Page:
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Stephen Curry and Kevin Durant named Co-Western Conference Players of the Month

Steve Kerr named Western Conference Coach of the Month. Isn’t this what they call next-level [bleep]?

Dynamic Duo Kevin Durant and Stephen Curry celebrate made basket against the Toronto Raptors.
Photo by Vaughn Ridley/Getty Images

Stephen Curry’s dizzying flurry in Wednesday night’s game put smiles on the faces of Golden State fans the world over. But having two of the team’s superstars named Co-Western Conference Players of the Month, and its coach named Western Conference Coach of the Month, will surely widen those grins.

How did they do it?

Stephen Curry and Kevin Durant did it by averaging over 27 points per game in the month of the January.

Players on different teams sharing Co-Players of the Month honors might feel like a bit of a letdown. Yeah, one player was great, but so was some other guy — a rival. But players on the same team sharing the honors? Fire. And this is especially true of a team that has been hounded all season by doubts that the two sharpshooters could coexist on the same squad.

For his part, Kerr — a clear factor in his players’ success — won Western Conference Coach of the Month by leading the Warriors to a best-in-league 12 wins and two losses in January. For a man who oozes compassion and empathy, this is downright greedy; he just won the honor in October/November.

Peaceful coexistence

Many talking heads and rival fans doubted the team would be here. From the pre- and early-season projections, the Warriors were expected to have collapsed by now, with the Big Three of Curry, Durant and Klay Thompson struggling to share the ball, and the player with the lowest scoring stats at odds with the others.

Following Thompson’s 60-point game earlier this season, Stephen A. Smith — the biggest bigmouth in all of sports (who happens to sport a maniacal Grinch grin) — said that if the Warriors had to trade one of the Big Three, Curry should be the one to go.

But here is where the haters, such as Smith, got it wrong:

They didn’t account for the players’ and coach’s character. They forgot that this isn’t just any ol’ team led by any ol’ coach. It somehow slipped their minds that these are the locked-in and mindful Golden State Warriors, whose coach happens to be the smartest, wokest coach in all of sports ... that is led by a two-time MVP who happens to be a devout, walk-the-talk Christian ... with a soft-spoken, dog lover sharing the backcourt ... and a big-hearted, charitable new guy running the front.

Yes, the Warriors are in dogged pursuit of another title. But this team understands what’s important in the grand scheme of life. Keeping basketball in its proper perspective allows the team to play with joy, and joy allows the team to play more freely, which usually produces successful results.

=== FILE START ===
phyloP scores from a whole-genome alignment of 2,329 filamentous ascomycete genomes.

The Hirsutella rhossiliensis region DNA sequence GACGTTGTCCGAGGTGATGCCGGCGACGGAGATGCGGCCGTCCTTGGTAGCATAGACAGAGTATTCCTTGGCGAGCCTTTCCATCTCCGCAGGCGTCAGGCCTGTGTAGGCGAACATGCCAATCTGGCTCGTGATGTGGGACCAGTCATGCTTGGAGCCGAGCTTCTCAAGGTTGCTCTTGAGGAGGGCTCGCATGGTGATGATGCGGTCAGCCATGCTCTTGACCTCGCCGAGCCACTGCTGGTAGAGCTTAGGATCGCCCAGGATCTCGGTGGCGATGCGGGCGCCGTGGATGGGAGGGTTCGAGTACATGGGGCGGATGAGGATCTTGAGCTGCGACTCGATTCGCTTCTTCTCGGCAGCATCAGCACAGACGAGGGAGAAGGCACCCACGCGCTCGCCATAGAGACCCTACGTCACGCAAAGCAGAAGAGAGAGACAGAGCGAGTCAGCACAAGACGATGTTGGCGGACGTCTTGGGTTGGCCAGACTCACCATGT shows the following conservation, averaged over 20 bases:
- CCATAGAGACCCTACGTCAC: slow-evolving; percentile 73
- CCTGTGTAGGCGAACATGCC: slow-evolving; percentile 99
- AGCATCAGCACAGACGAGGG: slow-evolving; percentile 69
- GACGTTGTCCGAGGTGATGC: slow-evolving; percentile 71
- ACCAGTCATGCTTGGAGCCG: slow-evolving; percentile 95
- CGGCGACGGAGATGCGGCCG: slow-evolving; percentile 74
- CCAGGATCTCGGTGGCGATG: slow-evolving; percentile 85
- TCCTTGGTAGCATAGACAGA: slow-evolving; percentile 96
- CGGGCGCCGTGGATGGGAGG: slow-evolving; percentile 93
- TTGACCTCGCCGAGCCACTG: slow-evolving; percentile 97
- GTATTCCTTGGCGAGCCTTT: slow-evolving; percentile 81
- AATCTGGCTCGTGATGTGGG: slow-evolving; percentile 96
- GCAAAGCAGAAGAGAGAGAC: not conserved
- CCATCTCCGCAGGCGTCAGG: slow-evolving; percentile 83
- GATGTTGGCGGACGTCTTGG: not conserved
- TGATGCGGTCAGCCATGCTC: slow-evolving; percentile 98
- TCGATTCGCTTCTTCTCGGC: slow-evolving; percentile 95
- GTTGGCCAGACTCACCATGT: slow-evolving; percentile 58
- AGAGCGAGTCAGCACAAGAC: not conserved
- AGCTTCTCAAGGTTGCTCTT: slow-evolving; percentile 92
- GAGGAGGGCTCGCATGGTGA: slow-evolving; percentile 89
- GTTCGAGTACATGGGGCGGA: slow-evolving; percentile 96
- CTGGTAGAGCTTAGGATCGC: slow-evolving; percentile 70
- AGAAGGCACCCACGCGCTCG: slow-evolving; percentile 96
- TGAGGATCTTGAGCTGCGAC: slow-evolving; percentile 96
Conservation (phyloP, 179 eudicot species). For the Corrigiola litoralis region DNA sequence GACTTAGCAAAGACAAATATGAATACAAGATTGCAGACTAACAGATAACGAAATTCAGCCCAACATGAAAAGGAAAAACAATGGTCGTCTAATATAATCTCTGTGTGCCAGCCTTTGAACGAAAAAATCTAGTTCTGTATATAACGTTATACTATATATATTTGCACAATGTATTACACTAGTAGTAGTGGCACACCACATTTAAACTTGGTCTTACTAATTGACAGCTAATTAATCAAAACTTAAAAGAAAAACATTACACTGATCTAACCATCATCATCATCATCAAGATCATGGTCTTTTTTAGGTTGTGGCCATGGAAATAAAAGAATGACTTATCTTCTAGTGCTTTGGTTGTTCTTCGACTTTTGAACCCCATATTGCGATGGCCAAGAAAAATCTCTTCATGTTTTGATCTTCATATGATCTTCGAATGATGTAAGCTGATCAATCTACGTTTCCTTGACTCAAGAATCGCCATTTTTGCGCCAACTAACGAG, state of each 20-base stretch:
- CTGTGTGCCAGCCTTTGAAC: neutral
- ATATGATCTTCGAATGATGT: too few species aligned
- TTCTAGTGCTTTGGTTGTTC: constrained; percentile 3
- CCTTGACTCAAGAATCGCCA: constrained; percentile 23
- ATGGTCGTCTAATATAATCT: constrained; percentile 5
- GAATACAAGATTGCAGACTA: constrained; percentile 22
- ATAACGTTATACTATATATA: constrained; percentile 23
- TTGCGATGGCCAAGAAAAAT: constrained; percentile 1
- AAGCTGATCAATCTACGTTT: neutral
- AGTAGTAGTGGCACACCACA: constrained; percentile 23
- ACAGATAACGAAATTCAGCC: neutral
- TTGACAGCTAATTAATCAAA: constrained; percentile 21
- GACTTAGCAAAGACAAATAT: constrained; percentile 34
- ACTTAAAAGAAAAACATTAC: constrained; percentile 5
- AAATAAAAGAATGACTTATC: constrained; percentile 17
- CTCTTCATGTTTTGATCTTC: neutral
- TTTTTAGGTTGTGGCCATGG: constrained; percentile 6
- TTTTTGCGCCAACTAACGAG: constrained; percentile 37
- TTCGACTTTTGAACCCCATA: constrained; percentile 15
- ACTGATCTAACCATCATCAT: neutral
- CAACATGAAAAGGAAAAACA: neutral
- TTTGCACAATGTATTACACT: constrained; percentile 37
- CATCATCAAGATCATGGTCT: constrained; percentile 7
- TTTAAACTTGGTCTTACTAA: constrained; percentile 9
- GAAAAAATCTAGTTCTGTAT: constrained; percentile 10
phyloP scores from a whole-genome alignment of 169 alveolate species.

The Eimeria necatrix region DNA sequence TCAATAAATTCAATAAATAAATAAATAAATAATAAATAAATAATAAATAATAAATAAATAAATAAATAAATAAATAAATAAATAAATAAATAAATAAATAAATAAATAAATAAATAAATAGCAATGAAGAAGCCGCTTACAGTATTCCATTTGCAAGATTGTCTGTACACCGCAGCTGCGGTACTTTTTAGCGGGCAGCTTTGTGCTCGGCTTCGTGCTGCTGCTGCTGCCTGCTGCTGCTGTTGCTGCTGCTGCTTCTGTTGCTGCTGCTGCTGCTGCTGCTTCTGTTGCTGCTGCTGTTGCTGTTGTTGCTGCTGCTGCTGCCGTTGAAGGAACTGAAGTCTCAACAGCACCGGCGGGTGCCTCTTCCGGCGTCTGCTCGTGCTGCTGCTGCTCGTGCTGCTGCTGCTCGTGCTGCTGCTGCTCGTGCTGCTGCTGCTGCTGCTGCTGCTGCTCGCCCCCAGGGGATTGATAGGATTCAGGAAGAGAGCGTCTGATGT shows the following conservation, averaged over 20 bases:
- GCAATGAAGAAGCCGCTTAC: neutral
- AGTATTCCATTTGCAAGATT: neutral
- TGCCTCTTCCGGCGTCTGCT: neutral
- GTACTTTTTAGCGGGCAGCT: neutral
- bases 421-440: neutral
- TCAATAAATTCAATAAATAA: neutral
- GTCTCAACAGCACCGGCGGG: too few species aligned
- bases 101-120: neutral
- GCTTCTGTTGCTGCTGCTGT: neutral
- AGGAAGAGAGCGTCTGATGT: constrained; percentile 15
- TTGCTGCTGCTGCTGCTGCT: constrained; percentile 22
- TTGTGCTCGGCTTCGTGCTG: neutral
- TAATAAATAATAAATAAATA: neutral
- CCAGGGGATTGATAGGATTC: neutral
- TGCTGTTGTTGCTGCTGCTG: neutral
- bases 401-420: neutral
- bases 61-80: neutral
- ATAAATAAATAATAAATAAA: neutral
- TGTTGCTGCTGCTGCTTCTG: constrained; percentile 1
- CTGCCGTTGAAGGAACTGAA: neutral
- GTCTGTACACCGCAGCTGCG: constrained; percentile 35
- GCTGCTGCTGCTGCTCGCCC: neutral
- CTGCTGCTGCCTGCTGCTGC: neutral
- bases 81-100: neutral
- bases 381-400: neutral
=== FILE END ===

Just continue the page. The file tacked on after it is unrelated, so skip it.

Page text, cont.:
A coachable Kevin Durant accepting feedback from Coach Steve Kerr.
Photo by Ezra Shaw/Getty Images

For a spell, Curry did struggle to find his rhythm and stroke due to the new guy on the floor. As a sharpshooting point guard, he must decide whether to pass the ball or take the shot himself. When a player can shoot it the way he can, it makes sense for him to step back for three. But with team chemistry out of whack early in the season as the squad adjusted to its newest members, his shot wasn’t falling.

In late December, Curry talked it through with Kerr, even stating publicly that he wanted to be involved in more pick-and-roll situations. “Whether I’m getting shots or whether we’re manufacturing ball movement, that’s a strength of ours, regardless of how teams play us,” Curry said.

For many teams, a player’s utterances to the media about things he’d wish would change on the court (or with the roster) point to locker room discord and other unpleasantness. But Golden State is a team made up of very abnormal individuals, at least by pro-sports standards. These are guys with high character, humility, sincere motives, concern for team over self and an ever-present desire to win. So when a player like Curry states a desire to get more pick-and-roll action, a coach like Kerr hears that his star player wants to improve his performance and that of the team. No diva moves here.

Love and respect: You can’t make this stuff up.
Photo by Ezra Shaw/Getty Images

Kerr gave his player what he wanted and adjustments were noticeable rather quickly.

Suddenly, Curry was back, along with his flurries, but his return to form did not come at the expense of Durant getting his shots. The former Thundercat still got his touches, too. Both shooters were apparently on full-enough blast to earn Co-Western Conference Players of the Month nods! Thus, improving Curry’s performance improved the team’s, resulting in the Warriors besting the league in January with a 12-2 record, earning Kerr a Western Conference Coach of the Month nod.

See how that works? A team — or society — is only as strong as its weakest parts.

Following the Warriors’ mid-January demolition of the Cavaliers, Kerr stated, “When [Curry’s] aggressive, we go.” But the quote was mentioned in an article by ESPN’s Ethan Sherwood-Strauss titled, “Crash Brothers? Steph and KD Finding Their Way.” Although cute, it was and is way inaccurate, and hopefully Curry’s and Durant’s shared Co-Western Conference Players of the Month recognition will put an end to such speculative shade.

The Warriors have the Splash Brothers, in Curry and Thompson.

No, this team does not have any “Crash Brothers.” But the Co-Western Conference Players of the Month props perhaps make Curry and Durant the new ... Dynamic Duo?

To read the full press release on Curry’s and Durant’s Players of the Month props, click HERE. For the full announcement on Kerr’s Coach of the Month nod, click HERE.

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